Residents of Washington, D.C., have the right to expect doctors to take basic steps to ensure their health and well-being. These most fundamental tasks could include things like verifying a patient's identity and checking his or her medical records. In a slight twist on the typical medical malpractice case, a man in another state has filed a lawsuit after a hospital allegedly refused to verify his identity and, instead, injected him with strong antipsychotics.
When it comes to health, be it physical or mental, an accurate and timely diagnosis can make all the difference. Families in Washington, D.C., rely on health care providers to use professional medical judgment and training to keep them safe and healthy. In another state, unfortunately, an apparent lapse in medical judgment has led one family to file a medical malpractice suit against the hospital where their son was treated after doctors' failure to act ended with suicide.
If an individual went to a Washington, DC, emergency room with foot pain, he or she would likely trust the doctor's diagnosis and follow any instructions given. Unfortunately for one woman in another state, this ultimately led to the loss of her leg. The woman is now suing Lifepoint Hospitals and a number of defendants after the alleged carelessness of the negligent doctors there resulted in the amputation of her leg.
Patients in Washington, D.C. and across the country put themselves in the hands of doctors and health care providers every day. What is a patient to do, then, when the doctor he or she trusted performs a procedure that leaves him or her blind? Sadly, this is just what happened to a 67-year-old woman when her ophthalmologist performed a risky procedure. A jury found the doctor guilty of medical malpractice.
For patients, there's nothing worse than finding out that they've been hurt or lost a loved one due to the mistakes of a doctor, nurse or pharmacist. Besides having to have an operation or treatment to begin with, they may have to have additional medical care now to repair the damage that has been done. They may have missed work or need to recover expenses, which is why a medical malpractice case could be the right answer in a number of situations where errors were made during a treatment plan.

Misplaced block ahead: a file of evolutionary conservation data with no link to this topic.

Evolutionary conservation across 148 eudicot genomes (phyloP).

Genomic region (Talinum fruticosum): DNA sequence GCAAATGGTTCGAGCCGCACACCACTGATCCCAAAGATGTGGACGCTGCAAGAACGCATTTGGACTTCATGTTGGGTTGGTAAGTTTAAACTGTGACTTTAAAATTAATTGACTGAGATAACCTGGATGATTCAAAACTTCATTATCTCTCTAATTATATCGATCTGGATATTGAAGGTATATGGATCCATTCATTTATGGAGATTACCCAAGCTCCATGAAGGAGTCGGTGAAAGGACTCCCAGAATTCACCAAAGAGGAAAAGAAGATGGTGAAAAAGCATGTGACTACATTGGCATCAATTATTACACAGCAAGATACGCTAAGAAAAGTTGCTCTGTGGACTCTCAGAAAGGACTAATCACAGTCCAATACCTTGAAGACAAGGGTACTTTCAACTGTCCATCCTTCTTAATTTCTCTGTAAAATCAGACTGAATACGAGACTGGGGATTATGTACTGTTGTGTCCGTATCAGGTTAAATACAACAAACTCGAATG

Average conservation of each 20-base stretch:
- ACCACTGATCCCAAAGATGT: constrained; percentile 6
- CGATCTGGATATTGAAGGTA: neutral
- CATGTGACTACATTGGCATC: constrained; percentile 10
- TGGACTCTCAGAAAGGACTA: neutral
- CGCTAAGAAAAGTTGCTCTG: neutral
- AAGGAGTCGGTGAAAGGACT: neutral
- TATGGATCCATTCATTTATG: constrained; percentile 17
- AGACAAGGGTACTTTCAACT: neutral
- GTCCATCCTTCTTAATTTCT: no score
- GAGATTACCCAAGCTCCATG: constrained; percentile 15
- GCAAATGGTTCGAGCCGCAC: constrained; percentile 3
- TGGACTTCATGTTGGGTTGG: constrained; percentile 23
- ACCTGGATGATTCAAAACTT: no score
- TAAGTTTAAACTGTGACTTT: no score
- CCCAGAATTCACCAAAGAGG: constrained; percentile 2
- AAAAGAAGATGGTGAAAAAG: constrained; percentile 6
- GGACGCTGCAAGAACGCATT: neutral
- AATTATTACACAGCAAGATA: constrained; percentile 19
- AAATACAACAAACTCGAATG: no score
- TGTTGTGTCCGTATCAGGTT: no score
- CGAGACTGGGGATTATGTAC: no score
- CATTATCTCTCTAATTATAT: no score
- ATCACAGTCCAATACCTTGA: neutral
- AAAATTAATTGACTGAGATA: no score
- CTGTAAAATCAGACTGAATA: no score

It's true that even some good doctors make mistakes, but that's no excuse for the errors. When you're a patient, errors can impact you in a variety of ways, from causing minor inconveniences to causing serious health issues. One of the most common issues that comes up is a misdiagnosis. For someone suffering from the common cold, a diagnosis of the flu might not make a huge impact. The same is true if an allergy is treated as something like pneumonia; you might take a lot of medications, but it's unlikely to hurt you. The problem is when something more serious is misdiagnosed or goes untreated. For example, cancer, which can quickly spread, could turn lethal by the time it's diagnosed correctly.
Making mistakes is human. However, when doctors make errors, patients can die or suffer irreversible harm. For that reason, it is crucial that doctors take the steps necessary to ensure that no errors are made when they are dealing with a patient.
When most people think about medical malpractice claims, it is typically a doctor's error that comes to mind. The truth is that an error by any medical professional that negatively impacts patient health can create grounds for a medical malpractice claim, including nurses and others.
No one wants to face medical errors, but they take place all the time. As a patient, you have a right to seek compensation for any negligence that leads to your injuries. Here are a few errors to keep an eye out for.
It's no joke when a medical professional makes a mistake that causes you injuries or fails to treat a condition you're suffering from. It's true that most people will suffer from a delayed diagnosis or get the wrong diagnosis at least once, but sometimes those mistakes can lead to devastating consequences for those involved. Inattention or neglect shown by a medical professional can do more than mean someone is sick a little longer; it can mean the spread of disease, increasing damage, and unnecessary pain and suffering.